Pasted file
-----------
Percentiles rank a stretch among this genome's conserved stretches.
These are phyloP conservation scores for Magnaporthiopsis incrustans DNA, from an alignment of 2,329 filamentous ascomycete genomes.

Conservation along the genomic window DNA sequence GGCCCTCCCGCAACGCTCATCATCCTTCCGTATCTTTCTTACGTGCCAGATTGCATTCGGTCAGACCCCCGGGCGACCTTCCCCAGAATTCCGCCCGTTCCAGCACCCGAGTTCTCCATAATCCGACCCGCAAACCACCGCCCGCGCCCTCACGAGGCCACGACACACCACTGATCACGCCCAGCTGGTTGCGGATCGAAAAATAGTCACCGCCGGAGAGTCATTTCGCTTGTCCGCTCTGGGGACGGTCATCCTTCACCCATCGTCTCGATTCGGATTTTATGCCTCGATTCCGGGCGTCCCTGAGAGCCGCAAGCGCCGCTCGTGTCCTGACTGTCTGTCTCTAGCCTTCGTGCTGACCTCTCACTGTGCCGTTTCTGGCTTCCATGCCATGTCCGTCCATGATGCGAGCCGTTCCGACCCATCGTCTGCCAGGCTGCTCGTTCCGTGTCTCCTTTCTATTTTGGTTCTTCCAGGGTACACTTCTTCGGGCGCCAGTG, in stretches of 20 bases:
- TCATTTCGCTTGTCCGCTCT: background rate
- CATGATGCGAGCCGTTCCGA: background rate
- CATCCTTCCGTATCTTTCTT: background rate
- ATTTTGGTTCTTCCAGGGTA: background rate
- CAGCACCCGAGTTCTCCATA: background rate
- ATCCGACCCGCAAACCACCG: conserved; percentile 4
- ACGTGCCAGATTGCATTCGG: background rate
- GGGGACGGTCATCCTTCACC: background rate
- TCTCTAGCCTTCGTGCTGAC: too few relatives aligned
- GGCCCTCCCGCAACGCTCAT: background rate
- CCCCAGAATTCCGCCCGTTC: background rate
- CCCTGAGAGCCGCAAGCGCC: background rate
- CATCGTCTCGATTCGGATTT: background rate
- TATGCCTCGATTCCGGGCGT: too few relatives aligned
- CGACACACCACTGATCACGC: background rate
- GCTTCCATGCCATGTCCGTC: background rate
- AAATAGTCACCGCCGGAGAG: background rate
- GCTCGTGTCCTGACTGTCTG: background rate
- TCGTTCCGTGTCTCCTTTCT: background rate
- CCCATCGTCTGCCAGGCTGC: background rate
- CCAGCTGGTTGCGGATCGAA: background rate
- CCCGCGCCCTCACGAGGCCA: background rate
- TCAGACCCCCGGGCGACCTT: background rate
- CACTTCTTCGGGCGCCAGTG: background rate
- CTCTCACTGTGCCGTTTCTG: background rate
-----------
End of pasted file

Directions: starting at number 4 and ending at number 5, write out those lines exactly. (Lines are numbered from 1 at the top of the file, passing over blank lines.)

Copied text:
- TCATTTCGCTTGTCCGCTCT: background rate
- CATGATGCGAGCCGTTCCGA: background rate